Pope Francis delivered another remarkable address last weekend when he spoke to the fourth World Meeting of Popular Movements. The gatherings of community organizers are like a meeting of theologians, only the theology is done with one's hands rather than with one's words. They seem to invite Francis to show the world that side of him that was previously known only to those he visited in the barrios of Buenos Aires.
The worldwide gatherings have occasioned some of the pope's strongest social teaching as witnessed in 2015 when he spoke at the second such gathering in Santa Cruz, Bolivia. There he said, "And behind all this pain, death and destruction there is the stench of what Basil of Caesarea, one of the church's first theologians, called 'the dung of the devil.' An unfettered pursuit of money rules. That is the dung of the devil."
Those words should be emblazoned over the entryway of every business school at a Catholic university, but they aren't.
This weekend, the pope's comments about the protests after the murder of George Floyd rightly captured the headlines. The pope said that he thought of those protests when he thinks about the good Samaritan.
"It is clear that this type of reaction against social, racial or macho injustice can be manipulated or exploited by political machinations or whatever, but the main thing is that, in that protest against this death, there was the collective Samaritan who is no fool! This movement did not pass by on the other side of the road when it saw the injury to human dignity caused by an abuse of power."
Call me an ultramontanist, but I am always impressed that this 84-year old Argentinian, who has never spent much time in this country, can identify and name an inflection point in U.S. culture that so many U.S. Catholics failed to even grapple with.
The critics of Pope Francis, of course, forget that St. Pope John Paul II and Pope Emeritus Benedict XVI were also quite explicit about the demands of the Gospel when confronting issues of economic justice.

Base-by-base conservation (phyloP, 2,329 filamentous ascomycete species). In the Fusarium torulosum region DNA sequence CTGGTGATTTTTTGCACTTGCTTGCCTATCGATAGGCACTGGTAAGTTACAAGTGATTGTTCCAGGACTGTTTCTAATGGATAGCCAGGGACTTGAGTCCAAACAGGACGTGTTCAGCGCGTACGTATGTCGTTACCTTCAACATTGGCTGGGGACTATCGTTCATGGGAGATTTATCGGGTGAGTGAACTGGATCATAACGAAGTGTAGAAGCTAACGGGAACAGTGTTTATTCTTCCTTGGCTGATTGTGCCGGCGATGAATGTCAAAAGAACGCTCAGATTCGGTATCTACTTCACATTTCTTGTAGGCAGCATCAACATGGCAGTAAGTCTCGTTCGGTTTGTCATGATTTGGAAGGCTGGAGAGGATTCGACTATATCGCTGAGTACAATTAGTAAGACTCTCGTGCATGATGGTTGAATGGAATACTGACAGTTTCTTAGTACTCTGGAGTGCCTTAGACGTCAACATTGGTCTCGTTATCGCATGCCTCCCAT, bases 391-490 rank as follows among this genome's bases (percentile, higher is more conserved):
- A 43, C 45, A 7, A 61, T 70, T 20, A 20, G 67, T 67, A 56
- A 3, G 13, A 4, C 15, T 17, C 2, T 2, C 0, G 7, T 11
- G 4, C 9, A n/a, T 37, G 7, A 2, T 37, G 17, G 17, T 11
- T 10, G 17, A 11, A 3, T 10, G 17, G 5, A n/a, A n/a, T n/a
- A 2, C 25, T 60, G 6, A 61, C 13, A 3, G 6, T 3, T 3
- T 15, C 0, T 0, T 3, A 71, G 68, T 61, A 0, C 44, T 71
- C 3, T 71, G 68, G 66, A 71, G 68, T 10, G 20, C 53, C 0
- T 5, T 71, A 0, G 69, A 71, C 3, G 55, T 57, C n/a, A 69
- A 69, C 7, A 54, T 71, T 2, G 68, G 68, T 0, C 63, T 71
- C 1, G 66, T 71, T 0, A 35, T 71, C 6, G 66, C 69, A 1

The Holy Father also discussed the challenge of the "post-truth plot." In fact, he mentioned this several times. At the beginning of his talk, when discussing the pandemic and the world's response to it, he said:
In these months, many things you've long been denouncing have become totally obvious. The pandemic has laid bare the social inequalities that afflict our peoples. Seeking neither permission nor forgiveness, it has exposed the heartbreaking situation of so many brothers and sisters, the situation that so many post-truth mechanisms have been unable to conceal.
There is a connection between the inequalities and the post-truth mechanisms and that connection is consumer culture. It buys our silence with entertainment, and confirms us in our ignorance by fixing the media's attention on ephemeral concerns and Hollywood dramas. It creates needs out of wants so that we forget about the genuine needs of our sisters and brothers who live in poverty.
After discussing the shock people express whenever he cites the social doctrine of the church, the pope said:
It doesn't anger me, it saddens me. It is part of the post-truth plot that seeks to nullify any humanistic search for an alternative to capitalist globalization, it is part of the throwaway culture, and it is part of the technocratic paradigm.
The word "plot" suggests intent, and the intent is to return to the old ways of making money, ways that require the nullification of any humanism, still more any true Christian witness. The critics of Pope Francis, of course, forget that St. Pope John Paul II and Pope Emeritus Benedict XVI were also quite explicit about the demands of the Gospel when confronting issues of economic justice. Their manner of speech may have been less trenchant but the teaching was the same.
The pope mentioned "post-truth" also in his words to the media:
In the name of God, I ask the media to stop the logic of post-truth, disinformation, defamation, slander and the unhealthy attraction to dirt and scandal, and to contribute to human fraternity and empathy with those who are most deeply damaged.
I wish to correct the Supreme Pontiff in one regard: If we in the media do not ferret out scandal, who will? There is an "unhealthy" focus on scandal, to be sure, but there is also such a thing as a healthy focus on scandal. His other objections to the way modern media operate need no amendment.
Confronting these manifestations of a disregard for truth, and finding ways to center a concern for veracity, is part and parcel of the task of creating culture that is the indispensable forerunner of evangelization. Ideology and interests are not friends in this endeavor, as you can see by watching cable news shows. On both the left and the right, distortions of language and emotionally charged appeals obfuscate the search for truth instead of aiding it. That said, the degree to which one political party in this country, the Trump party, is willing to swallow big lies and pass them on as truth makes any suggestion of moral equivalence impossible.
This address to the social movements' gathering is stunning. No other world leader speaks like this. In the Christian tradition, we need to go back to teachers like St. John Chrysostom and St. Augustine to find this kind of bracing articulation of the social consequences of sin. With all the noise of the "post-truth" times in which we live, how blessed the Catholic Church is to have a leader who cuts through all the BS and speaks with moral clarity.